Think Money Answer to Sound Financial Education
By Park Young-sook
Secretary General of YWCA of Korea
Research conducted in 2004 indicated that Korean students have relatively low financial knowledge, compared to their counterparts in Britain, the United States and other countries.
According to a survey conducted by the Financial Supervisory Service (FSS), the financial literacy of Korean students from elementary school to high school was about 40.1 percent. The result calls for an immediate solution to increasing the financial literacy rate.
Following the 1997-98 Asian financial crisis, many Koreans suffered from bad credit and financial problems. More than 7 million adults became credit delinquents after the currency crisis and still have not been able to recover their creditworthiness.
It indicated that about 20 percent of the total adult population was unable to carry out normal financial activities. Unfortunately, many children also suffered from their parents' poor financial status and became pessimistic about financial activities.
As a result, proper and reliable guidance of financial understanding is essential to children who are at the age of developing social values and skills.
Contrasting research in 2007 showed eye opening progress. The financial literacy rate for Korean students increased nearly 15 percent from 2004, with great efforts by the government, financial institutions and commercial banks.
Today, the Korean government is considering including financial education as a regular course in the school curriculum. It is important for young people to set a plan for his or her life. Above all, the main purpose of financial education is to help them facilitate such goals when it comes to giving advice, including how much money one might need in life and how they can manage personal finances to realize their dream.
In other words, young people have the skills to design their life through this financial education. On these points, YWCA of Korea and Citibank Korea have been responsive to the need for programs for young people and have worked together for the ``Think Money'' program since 2006.
Why Think Money?
The program offers classes for students in elementary school and middle school by 31 local YWCAs. Through the program, they get a chance to share various stories about money. Also, it helps them raise the right spending and saving habits, based on the five principles of financial education below.
First, open children's eyes to the value of money. Second, inform them of the possibility to change the utility of money. Third, make them aware of incentives. Fourth, educate them to control their desire for consumption. Fifth, help them set a model to apply in real life.
Think Money is different from other financial programs for the following four reasons. First, the program in progress is linked through each phase. The textbook for middle school students was produced in 2006.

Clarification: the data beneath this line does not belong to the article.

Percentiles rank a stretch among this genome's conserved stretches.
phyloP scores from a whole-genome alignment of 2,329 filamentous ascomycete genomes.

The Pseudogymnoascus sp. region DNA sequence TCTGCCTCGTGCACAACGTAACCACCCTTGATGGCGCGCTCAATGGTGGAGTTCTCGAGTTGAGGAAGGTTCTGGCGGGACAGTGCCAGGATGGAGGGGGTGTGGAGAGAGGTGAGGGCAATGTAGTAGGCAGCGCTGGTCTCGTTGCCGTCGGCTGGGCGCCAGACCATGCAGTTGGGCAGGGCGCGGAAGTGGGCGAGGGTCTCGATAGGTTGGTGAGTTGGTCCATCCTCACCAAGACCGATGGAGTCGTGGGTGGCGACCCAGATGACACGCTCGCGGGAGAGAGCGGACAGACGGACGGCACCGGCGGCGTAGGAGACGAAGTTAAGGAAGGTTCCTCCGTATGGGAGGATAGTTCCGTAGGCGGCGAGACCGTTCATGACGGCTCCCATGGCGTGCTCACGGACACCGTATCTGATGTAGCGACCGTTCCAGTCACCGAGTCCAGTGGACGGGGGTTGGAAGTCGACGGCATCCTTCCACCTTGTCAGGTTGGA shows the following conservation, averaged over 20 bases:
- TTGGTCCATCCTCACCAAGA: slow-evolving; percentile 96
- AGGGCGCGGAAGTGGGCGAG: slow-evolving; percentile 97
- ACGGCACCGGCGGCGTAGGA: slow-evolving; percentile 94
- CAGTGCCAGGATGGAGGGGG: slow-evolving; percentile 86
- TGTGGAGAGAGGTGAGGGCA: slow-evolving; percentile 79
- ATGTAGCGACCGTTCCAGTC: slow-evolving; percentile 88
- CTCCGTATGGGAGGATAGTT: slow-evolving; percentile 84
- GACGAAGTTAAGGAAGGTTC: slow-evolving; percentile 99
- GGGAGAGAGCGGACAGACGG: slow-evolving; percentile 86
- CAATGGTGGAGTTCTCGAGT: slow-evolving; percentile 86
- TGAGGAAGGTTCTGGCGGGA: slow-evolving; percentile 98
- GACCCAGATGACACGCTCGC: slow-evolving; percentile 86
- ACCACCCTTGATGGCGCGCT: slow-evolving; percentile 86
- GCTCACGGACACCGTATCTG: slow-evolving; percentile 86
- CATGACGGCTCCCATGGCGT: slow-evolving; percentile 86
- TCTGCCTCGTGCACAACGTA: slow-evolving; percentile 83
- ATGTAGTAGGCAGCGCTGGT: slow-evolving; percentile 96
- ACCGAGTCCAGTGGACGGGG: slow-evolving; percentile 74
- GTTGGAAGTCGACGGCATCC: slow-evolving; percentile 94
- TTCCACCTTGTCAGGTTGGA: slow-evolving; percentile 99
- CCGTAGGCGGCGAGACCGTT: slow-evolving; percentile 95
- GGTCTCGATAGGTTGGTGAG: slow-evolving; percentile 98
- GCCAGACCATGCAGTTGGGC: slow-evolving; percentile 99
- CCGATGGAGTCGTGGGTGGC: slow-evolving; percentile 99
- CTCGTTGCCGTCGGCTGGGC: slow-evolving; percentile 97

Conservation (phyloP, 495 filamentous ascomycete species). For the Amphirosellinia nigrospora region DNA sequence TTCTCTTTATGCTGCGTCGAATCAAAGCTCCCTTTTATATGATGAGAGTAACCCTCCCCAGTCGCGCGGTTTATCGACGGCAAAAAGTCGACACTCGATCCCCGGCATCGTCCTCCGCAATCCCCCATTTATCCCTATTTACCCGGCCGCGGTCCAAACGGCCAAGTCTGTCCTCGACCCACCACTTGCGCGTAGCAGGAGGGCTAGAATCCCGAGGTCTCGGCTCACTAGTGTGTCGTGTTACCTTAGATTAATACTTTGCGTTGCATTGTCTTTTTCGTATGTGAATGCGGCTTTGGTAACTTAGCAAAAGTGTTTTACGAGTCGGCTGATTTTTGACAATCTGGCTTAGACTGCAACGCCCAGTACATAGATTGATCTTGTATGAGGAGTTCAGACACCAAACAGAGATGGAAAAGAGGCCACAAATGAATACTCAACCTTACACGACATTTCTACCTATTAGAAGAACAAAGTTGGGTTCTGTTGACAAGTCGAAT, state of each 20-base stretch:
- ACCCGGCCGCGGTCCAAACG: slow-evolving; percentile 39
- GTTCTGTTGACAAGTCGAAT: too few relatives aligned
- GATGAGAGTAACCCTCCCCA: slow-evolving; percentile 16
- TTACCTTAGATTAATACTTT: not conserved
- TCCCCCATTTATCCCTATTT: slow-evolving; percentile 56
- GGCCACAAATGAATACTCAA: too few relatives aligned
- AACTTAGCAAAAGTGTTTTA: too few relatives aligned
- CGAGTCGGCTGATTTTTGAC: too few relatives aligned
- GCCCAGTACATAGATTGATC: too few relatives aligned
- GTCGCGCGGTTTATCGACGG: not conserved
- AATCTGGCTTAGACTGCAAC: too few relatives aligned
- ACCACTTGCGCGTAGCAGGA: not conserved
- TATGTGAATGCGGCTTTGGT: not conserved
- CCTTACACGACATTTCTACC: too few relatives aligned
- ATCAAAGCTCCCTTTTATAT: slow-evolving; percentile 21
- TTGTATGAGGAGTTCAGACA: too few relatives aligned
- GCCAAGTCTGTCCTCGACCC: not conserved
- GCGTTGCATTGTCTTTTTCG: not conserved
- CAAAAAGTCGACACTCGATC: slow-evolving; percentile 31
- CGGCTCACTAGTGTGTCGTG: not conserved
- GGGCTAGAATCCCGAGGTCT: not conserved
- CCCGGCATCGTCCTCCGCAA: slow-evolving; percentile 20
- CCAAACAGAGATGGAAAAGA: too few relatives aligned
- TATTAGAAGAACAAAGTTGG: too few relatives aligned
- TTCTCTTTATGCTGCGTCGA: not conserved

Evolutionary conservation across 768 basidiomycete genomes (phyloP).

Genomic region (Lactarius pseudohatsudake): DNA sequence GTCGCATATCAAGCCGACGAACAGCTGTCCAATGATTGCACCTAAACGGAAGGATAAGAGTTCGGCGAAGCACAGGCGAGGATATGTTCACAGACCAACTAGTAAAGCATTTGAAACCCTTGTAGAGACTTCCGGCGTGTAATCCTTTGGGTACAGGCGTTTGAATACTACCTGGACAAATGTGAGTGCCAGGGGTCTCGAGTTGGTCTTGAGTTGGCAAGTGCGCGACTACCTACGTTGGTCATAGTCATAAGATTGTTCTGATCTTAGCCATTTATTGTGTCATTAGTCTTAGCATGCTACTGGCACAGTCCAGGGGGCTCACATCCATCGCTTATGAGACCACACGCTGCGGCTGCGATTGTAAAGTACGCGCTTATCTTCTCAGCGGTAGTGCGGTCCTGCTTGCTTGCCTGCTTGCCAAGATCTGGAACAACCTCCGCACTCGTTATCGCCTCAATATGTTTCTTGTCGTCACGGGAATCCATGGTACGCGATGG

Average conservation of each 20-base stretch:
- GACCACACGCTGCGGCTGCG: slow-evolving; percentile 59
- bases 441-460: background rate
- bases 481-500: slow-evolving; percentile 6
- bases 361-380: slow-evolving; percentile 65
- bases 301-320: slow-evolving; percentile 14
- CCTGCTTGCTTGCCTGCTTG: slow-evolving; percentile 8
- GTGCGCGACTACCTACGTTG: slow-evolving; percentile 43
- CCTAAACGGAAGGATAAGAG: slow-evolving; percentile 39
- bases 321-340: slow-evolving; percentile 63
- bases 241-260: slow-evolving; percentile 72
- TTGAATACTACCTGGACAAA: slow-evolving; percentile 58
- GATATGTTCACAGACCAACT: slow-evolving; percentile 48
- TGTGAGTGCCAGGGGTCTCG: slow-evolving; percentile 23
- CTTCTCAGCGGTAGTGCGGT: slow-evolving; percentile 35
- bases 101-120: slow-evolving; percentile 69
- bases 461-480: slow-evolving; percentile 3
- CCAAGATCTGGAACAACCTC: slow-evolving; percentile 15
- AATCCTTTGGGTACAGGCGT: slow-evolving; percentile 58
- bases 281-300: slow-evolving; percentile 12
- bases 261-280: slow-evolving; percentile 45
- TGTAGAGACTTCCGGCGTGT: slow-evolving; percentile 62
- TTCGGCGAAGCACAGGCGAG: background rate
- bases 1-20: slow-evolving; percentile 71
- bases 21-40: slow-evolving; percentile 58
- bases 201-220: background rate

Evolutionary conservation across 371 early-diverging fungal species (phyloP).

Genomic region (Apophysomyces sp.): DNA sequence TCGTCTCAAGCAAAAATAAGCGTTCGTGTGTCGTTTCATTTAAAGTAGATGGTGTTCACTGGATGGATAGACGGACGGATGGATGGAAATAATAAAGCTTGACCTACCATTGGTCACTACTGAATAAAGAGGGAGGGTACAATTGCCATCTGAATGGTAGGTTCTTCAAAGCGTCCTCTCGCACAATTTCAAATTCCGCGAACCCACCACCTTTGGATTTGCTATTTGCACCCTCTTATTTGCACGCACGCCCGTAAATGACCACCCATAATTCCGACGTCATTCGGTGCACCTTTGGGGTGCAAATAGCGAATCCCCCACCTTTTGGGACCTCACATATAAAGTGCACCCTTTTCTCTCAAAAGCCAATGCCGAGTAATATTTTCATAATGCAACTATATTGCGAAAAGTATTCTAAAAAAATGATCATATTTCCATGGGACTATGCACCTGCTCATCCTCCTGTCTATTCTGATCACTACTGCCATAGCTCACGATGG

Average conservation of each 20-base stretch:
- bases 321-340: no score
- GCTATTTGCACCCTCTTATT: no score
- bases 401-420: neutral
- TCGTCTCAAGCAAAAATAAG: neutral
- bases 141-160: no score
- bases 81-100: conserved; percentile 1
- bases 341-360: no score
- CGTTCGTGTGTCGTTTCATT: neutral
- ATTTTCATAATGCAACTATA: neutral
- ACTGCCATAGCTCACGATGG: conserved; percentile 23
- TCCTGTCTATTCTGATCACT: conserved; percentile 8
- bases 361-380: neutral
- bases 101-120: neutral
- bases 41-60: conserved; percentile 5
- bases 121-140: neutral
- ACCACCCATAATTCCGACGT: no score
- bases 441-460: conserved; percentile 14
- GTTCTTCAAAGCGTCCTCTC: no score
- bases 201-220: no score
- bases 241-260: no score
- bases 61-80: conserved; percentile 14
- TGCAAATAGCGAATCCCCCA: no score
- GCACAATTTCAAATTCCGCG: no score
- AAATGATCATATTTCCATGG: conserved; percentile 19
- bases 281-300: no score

That of senior elementary school students was introduced in 2007 as the second phase, and for the third phase, the textbook for juniors in elementary school was published early this year. Accordingly, students can be given phased financial classes according to their age.
Second, the contents of the Think Money textbook are practical and essential. In many cases, other educational programs are counterproductive as they try to deliver too much content.
Think Money develops understandable and interest-driving textbooks and programs for students, under the five themes of essential financial knowledge and values students should know. The main themes are also based on the financial activities they will experience in their lives.
Third, the textbook is suitable for each grade. For middle school students from seventh to ninth grades, the material contains practical financial advice. So the textbook can trigger interest in the program and the students can apply these lessons in everyday life.
For the seniors from the fourth to sixth grade in elementary school, utilizing Korea's rich information technology advances, multimedia-material is developed in the form of a computer game, so that education can be integrated with playing.
Since the juniors in elementary school are at the age to begin to form peer groups, a financial board game will be developed for more effective education in 2008.
Lastly, these teaching materials help students experience and simulate real financial activity.
Furthermore, the Think Money programs are running under a partnership of schools, enterprises and the local community. The employees of Citibank Korea and volunteers from the YWCA are assigned to schools and local YWCA centers, and also teachers contribute to spreading financial education and the program.
Through the Think Money program, the YWCA and Citibank have made and will make efforts continuously to help children realize not only the importance of earning and spending, but also gain financial knowledge that they can apply in their actual life, which will assist them in attaining the healthy habits in planning, spending, and managing money.
It is believed that financial education is a stepping stone for our children to prepare for a better future and to make this world a better place to live.